Figure 5: Diagrams showing the microscopic structure of diamond. The diagram on the left shows part of a diamond lattice, made up of numerous carbon atoms. The diagram on the right shows how each carbon atom in the lattice is joined to four others. This forms the basis of the lattice structure. Diamond is a giant molecule.
    Figure 5 (CG10C2_005.png)

Note: Interesting Fact :

Diamonds are most often thought of in terms of their use in the jewellery industry. However, about 80% of mined diamonds are unsuitable for use as gemstones and are therefore used in industry because of their strength and hardness. These properties of diamonds are due to the strong covalent bonds (covalent bonding will be explained later) between the carbon atoms in diamond. The most common uses for diamonds in industry are in cutting, drilling, grinding, and polishing.

This website allows you to view several molecules. You do not need to know these molecules, this is simply to allow you to see one way of representing molecules.

Figure 6: Ball-and-stick view of ethanol from http://alteredqualia.com/canvasmol/
Figure 6 (canvasmol.png)

Atoms and molecules

  1. In each of the following, say whether the chemical substance is made up of single atoms, simple molecules or giant molecules.
    1. ammonia gas (NH3NH3)
    2. zinc metal (ZnZn)
    3. graphite (CC)
    4. nitric acid (HNO3HNO3)
    5. neon gas (HeHe)
    Click here for the solution
  2. Refer to the diagram below and then answer the questions that follow:
    Figure 7
    Figure 7 (CG10C2_006.png)
    1. Identify the molecule.
    2. Write the molecular formula for the molecule.
    3. Is the molecule a simple or giant molecule?
    Click here for the solution
  3. Represent each of the following molecules using its chemical formula, structural formula and ball and stick model.
    1. Hydrogen
    2. Ammonia
    3. sulphur dioxide
    Click here for the solution

Summary

  • The smallest unit of matter is the atom. Atoms can combine to form molecules.
  • A compound is a group of two or more atoms that are attracted to each other by chemical bonds.
  • A small molecule consists of a few atoms per molecule. A giant molecule consists of millions of atoms per molecule, for example metals and diamonds.
  • The structure of a molecule can be represented in a number of ways.
  • The chemical formula of a molecule is an abbreviated way of showing a molecule, using the symbols for the elements in the molecule. There are two types of chemical formulae: molecular and empirical formula.
  • The molecular formula of a molecule gives the exact number of atoms of each element that are in the molecule.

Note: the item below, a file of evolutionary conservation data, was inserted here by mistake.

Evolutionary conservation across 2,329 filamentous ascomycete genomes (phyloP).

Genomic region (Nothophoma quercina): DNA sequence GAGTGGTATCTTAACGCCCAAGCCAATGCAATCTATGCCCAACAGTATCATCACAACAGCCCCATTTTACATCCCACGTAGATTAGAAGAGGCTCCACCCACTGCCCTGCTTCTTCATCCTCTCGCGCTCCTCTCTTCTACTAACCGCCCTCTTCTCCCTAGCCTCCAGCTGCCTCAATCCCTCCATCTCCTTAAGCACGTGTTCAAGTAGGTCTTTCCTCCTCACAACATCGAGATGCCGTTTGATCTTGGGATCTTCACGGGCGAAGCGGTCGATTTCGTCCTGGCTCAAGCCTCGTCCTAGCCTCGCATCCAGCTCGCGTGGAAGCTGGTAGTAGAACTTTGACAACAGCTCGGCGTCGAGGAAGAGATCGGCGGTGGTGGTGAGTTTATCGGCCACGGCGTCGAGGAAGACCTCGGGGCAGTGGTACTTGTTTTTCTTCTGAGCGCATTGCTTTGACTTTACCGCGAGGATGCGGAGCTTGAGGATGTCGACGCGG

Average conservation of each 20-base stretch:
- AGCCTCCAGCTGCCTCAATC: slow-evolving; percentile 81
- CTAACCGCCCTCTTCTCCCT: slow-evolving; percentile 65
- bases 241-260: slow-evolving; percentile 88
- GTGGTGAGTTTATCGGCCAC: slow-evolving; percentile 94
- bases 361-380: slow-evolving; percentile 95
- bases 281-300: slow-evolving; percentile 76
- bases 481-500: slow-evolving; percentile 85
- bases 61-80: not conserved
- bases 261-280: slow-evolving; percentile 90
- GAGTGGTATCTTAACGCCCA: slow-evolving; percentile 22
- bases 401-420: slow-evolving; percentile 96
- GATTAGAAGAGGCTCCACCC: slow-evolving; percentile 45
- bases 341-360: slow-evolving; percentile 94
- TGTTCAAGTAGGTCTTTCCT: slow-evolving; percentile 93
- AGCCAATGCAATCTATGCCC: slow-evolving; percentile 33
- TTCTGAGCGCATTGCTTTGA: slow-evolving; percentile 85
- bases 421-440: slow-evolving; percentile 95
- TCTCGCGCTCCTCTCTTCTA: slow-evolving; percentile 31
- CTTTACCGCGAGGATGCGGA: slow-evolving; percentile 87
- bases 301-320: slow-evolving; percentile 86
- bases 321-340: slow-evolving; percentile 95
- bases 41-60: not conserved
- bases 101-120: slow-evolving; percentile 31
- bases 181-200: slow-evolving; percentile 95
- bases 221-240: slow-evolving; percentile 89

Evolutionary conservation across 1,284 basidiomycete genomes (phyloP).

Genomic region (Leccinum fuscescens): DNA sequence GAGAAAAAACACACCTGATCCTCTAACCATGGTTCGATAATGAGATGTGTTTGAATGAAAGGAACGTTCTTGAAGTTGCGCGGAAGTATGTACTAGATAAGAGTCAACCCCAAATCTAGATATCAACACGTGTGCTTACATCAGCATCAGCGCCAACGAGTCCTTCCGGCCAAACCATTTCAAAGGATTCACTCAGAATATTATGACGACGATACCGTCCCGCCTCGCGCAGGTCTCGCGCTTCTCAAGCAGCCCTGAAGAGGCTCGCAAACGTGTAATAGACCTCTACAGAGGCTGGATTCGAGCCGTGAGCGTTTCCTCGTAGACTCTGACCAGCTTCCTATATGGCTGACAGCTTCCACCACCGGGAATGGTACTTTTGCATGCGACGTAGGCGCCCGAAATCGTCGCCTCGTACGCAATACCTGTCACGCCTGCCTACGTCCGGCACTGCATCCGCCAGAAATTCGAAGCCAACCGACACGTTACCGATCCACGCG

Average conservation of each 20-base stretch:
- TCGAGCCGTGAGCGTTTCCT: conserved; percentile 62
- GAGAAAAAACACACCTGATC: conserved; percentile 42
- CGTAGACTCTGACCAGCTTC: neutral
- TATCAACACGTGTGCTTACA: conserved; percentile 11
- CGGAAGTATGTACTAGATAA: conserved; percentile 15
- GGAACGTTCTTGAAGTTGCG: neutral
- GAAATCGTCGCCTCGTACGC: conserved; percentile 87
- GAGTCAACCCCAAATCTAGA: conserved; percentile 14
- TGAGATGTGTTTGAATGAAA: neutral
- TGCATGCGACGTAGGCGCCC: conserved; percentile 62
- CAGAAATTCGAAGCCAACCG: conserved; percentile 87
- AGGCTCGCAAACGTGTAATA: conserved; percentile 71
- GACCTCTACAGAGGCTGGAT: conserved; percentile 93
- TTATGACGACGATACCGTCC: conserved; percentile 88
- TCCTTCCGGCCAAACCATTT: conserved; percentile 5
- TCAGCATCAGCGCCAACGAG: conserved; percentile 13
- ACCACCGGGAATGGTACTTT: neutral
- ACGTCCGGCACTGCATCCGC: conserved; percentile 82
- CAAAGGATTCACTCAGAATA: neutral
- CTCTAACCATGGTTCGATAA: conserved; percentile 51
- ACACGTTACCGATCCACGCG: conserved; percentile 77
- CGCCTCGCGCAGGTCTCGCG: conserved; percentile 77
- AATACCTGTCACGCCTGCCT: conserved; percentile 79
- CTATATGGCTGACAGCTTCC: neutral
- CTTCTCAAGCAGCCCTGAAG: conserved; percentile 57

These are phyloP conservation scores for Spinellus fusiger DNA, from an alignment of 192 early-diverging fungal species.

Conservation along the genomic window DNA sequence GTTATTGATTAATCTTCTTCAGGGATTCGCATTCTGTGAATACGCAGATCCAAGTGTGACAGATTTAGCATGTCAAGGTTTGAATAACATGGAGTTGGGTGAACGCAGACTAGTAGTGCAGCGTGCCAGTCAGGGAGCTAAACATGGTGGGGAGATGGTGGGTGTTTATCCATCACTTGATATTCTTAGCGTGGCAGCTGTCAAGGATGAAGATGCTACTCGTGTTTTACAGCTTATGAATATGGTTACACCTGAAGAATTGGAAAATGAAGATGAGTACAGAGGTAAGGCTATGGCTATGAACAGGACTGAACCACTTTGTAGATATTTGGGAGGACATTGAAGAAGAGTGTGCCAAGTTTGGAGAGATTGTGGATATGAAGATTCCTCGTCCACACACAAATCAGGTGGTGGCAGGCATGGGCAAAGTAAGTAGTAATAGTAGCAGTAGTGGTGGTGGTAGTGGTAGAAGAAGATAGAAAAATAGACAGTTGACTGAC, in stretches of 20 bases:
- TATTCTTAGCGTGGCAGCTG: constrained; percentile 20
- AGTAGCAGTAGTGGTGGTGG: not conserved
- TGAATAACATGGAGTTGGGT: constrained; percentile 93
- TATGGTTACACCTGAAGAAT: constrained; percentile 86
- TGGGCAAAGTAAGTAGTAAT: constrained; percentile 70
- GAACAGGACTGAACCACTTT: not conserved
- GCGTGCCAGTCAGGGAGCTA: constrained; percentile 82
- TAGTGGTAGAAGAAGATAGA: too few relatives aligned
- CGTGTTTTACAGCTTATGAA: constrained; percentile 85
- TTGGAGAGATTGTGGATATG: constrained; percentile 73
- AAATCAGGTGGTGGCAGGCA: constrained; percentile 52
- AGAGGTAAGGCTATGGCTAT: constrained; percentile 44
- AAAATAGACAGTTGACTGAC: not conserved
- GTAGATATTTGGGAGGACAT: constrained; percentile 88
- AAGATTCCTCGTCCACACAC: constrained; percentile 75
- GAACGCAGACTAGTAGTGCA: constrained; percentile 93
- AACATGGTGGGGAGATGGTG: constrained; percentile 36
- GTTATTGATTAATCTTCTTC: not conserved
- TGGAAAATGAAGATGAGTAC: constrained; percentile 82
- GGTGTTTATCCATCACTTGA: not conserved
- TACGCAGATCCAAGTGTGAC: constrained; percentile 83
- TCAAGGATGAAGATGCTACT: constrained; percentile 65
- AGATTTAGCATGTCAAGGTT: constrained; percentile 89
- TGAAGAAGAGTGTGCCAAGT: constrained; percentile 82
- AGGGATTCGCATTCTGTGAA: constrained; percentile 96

• The empirical formula of a molecule gives the relative number of atoms of each element in the molecule.
  • Molecules can also be represented using diagrams.
  • A ball and stick diagram is a 3-dimensional molecular model that uses 'balls' to represent atoms and 'sticks' to represent the bonds between them.
  • A space-filling model is also a 3-dimensional molecular model. The atoms are represented by spheres.
  • In a molecule, atoms are held together by chemical bonds or intramolecular forces. Covalent bonds, ionic bonds and metallic bonds are examples of chemical bonds.
  • A covalent bond exists between non-metal atoms. An ionic bond exists between non-metal and metal atoms and a metallic bond exists between metal atoms.
  • Intermolecular forces are the bonds that hold molecules together.

End of chapter exercises

  1. Give one word or term for each of the following descriptions.
    1. A composition of two or more atoms that act as a unit.
    2. Chemical formula that gives the relative number of atoms of each element that are in a molecule.
    Click here for the solution
  2. Give a definition for each of the following terms: descriptions.
    1. molecule
    2. Ionic compound
    3. Covalent network structure
    4. Empirical formula
    5. Ball-and-stick model
    Click here for the solution
  3. Ammonia, an ingredient in household cleaners, can be broken down to form one part nitrogen (NN) and three parts hydrogen (HH). This means that ammonia...
    1. is a colourless gas
    2. is not a compound
    3. cannot be an element
    4. has the formula N3HN3H
    Click here for the solution
  4. Represent each of the following molecules using its chemical formula, its structural formula and the ball-and-stick model:
    1. nitrogen
    2. carbon dioxide
    3. methane
    4. argon
    Click here for the solution